Pulling U.S. troops out of Afghanistan and Iraq is one of the longest standing goals of the Obama administration. Time and again, the president of the United States has pledged to bring the soldiers back home, with his latest vow being the plan to draw down troop strength in Afghanistan from its current 9,800 to about 1,000 by the end of 2016 – the end of his term in the Oval Office.
However, with General John F. Campbell proposing to retain higher troop levels in Afghanistan for an indefinite amount of time, Obama’s ambition to be remembered as the president who inherited the nation’s longest war and ended it no longer holds water.
Afghanistan remains a hotbed of terrorist activity. If the recent Kunduz tragedy is any indication, the longest war in the history of the U.S. has by no means ended. Officers, including Campbell, believe that pulling troops out before Afghan forces can stand and fight on their own would be a perilous mistake. They liken it to the unraveling that occurred when U.S. troops left Iraq in 2011 and opened the way for the Islamic State militants, who now control large parts of the region.
While leaving 1,000 troops in a war-torn country might be enough to provide security for an embassy, it won’t be an effective counterterrorism strategy.
Moreover, Secretary of State John Kerry and Defense Secretary Ash Carter have both recommended retaining a permanent garrison that is much larger than the president’s plan for 1,000 military personnel for years to come. Although Obama has not officially complied with the request, he hasn’t dismissed it either.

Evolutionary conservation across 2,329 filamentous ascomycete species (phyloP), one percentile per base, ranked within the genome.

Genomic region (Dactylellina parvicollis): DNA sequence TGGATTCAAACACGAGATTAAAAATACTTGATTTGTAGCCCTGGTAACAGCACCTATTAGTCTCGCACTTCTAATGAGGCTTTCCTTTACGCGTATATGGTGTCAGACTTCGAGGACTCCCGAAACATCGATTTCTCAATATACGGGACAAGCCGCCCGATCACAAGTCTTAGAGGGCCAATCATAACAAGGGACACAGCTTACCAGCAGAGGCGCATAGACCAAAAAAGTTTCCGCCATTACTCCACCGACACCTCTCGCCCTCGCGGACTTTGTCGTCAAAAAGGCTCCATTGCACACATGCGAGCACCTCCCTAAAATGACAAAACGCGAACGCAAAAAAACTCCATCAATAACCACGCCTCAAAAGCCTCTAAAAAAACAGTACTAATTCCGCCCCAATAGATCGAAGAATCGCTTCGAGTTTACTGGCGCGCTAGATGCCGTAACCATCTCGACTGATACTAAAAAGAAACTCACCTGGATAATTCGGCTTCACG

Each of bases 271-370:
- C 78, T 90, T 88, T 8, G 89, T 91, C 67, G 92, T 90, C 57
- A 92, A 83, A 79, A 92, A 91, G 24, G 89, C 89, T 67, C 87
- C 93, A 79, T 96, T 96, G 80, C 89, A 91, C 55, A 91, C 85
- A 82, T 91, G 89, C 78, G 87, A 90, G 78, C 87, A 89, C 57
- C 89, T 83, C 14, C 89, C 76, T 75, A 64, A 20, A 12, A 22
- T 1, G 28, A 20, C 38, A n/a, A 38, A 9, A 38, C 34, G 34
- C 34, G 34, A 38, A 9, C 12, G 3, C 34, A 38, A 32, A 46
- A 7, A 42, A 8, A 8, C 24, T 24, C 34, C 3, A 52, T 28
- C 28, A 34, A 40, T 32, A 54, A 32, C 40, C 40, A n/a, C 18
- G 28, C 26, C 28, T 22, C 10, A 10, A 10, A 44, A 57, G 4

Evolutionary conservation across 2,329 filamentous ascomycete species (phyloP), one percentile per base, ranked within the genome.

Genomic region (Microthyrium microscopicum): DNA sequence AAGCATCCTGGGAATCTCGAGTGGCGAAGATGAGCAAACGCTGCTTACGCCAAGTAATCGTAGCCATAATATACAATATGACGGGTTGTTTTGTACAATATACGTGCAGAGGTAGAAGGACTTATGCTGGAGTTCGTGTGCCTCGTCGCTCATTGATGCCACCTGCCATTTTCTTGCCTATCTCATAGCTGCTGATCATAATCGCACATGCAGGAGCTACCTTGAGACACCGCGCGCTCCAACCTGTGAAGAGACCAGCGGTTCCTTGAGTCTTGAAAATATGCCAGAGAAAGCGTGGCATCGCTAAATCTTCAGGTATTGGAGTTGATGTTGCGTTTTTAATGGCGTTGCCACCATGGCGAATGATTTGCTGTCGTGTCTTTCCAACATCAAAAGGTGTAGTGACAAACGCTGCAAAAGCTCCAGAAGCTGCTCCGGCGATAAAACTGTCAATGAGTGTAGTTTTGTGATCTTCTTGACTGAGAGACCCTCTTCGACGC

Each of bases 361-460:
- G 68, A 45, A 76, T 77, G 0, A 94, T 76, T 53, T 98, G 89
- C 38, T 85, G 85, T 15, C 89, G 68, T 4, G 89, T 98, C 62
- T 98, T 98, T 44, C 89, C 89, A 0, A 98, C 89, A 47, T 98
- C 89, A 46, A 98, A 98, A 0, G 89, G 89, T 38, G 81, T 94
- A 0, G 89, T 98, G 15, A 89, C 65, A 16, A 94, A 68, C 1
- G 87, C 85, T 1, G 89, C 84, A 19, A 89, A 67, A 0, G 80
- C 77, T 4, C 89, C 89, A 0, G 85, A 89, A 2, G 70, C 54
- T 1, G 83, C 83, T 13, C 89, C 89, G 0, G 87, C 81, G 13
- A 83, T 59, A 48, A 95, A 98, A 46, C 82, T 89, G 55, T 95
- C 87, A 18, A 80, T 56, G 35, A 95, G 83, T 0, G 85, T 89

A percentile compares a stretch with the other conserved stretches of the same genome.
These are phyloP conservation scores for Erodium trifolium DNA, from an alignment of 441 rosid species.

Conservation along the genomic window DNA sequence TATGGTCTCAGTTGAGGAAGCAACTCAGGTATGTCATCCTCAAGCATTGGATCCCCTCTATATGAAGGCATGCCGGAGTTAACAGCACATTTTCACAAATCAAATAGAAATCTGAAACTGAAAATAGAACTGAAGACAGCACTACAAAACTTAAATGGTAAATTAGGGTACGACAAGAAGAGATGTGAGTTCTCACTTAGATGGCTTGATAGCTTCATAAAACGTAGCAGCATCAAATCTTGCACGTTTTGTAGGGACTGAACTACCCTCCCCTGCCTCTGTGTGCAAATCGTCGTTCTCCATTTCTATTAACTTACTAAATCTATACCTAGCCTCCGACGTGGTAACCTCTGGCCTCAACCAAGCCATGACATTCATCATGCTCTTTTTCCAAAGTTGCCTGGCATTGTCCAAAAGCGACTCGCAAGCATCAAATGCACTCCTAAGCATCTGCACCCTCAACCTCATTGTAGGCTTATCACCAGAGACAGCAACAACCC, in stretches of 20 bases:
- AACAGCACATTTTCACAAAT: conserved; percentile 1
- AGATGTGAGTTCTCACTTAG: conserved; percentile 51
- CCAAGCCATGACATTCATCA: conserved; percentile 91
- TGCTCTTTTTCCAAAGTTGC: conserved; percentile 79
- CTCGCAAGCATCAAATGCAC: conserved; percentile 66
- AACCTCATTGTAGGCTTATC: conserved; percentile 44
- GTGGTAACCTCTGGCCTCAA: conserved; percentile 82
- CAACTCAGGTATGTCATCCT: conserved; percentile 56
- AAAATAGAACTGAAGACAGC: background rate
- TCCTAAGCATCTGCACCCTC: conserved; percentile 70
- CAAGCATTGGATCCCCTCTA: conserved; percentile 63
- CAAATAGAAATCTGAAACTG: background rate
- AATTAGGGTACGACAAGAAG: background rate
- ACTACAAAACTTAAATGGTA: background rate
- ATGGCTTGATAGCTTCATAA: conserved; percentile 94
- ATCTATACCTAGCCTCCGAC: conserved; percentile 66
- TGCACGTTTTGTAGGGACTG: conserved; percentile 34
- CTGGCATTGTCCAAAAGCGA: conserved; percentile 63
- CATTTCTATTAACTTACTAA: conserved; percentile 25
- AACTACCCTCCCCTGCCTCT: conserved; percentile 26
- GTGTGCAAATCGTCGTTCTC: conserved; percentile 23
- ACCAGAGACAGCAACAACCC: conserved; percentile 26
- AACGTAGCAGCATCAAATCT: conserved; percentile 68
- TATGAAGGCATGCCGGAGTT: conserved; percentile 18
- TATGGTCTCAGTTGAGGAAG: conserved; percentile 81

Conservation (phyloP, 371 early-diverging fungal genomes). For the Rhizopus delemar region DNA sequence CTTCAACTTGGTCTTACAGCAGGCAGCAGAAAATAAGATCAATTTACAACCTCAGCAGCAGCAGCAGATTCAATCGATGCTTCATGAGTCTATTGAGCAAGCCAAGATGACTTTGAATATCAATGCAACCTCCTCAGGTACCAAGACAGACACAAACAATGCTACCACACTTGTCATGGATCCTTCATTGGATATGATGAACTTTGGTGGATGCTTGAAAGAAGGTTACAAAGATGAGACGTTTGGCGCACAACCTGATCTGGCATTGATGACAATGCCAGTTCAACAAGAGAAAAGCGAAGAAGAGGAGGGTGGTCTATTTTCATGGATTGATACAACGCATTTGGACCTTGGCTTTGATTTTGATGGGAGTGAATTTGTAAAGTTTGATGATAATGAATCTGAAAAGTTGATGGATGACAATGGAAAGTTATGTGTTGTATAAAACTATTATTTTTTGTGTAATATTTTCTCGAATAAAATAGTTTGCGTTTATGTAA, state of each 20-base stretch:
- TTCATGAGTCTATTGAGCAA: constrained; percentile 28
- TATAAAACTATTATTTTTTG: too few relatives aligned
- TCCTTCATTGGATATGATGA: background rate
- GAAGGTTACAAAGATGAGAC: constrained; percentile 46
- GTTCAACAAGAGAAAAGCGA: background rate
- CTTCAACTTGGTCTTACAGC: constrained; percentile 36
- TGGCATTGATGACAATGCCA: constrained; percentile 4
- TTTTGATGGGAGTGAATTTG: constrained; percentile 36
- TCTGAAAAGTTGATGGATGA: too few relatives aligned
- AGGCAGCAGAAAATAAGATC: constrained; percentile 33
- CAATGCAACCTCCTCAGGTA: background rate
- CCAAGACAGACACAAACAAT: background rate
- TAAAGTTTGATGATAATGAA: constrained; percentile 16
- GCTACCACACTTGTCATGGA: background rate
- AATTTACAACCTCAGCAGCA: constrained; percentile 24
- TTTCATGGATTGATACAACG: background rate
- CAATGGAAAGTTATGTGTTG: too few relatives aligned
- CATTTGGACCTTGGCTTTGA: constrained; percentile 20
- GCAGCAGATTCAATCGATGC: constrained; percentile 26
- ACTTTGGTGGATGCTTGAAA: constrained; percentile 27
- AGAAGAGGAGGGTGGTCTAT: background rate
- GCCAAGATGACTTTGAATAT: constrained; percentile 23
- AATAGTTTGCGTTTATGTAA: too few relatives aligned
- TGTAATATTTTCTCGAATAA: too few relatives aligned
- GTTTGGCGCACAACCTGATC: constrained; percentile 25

“I think that’s an argument that can be made to the American people,” the president said, according to a senior administration official who attended the meeting and spoke on the condition of anonymity.
More than 40 percent of Americans believe that the war in Afghanistan was a mistake to begin with, and the latest developments seem to have unsettled many. Leaving a noteworthy military presence in Afghanistan was never part of the legacy Obama envisioned when he vowed to end the wars by the end of his presidency.
Given the fragile situation in Iraq and the recent gains by the Taliban in Afghanistan, it is not likely that U.S. troops can leave anytime soon. But will the war ever truly, completely end?
The tragic events in both the countries have made it apparent that the foreign forces chosen by U.S. leaders do not have much domestic support, vigor or organization. Meanwhile, their adversaries always seem more prepared, capable and far more committed to their cause – no matter how socially repulsive it is.
Keeping the extent of recent failures in mind, it seems there's always going to be a war raging on in some setting. If the U.S. continues with its counterterrorism strategy – which it probably will – Obama will not be able to fulfill the vows he made during his election and re-election campaigns to bring the troops back home.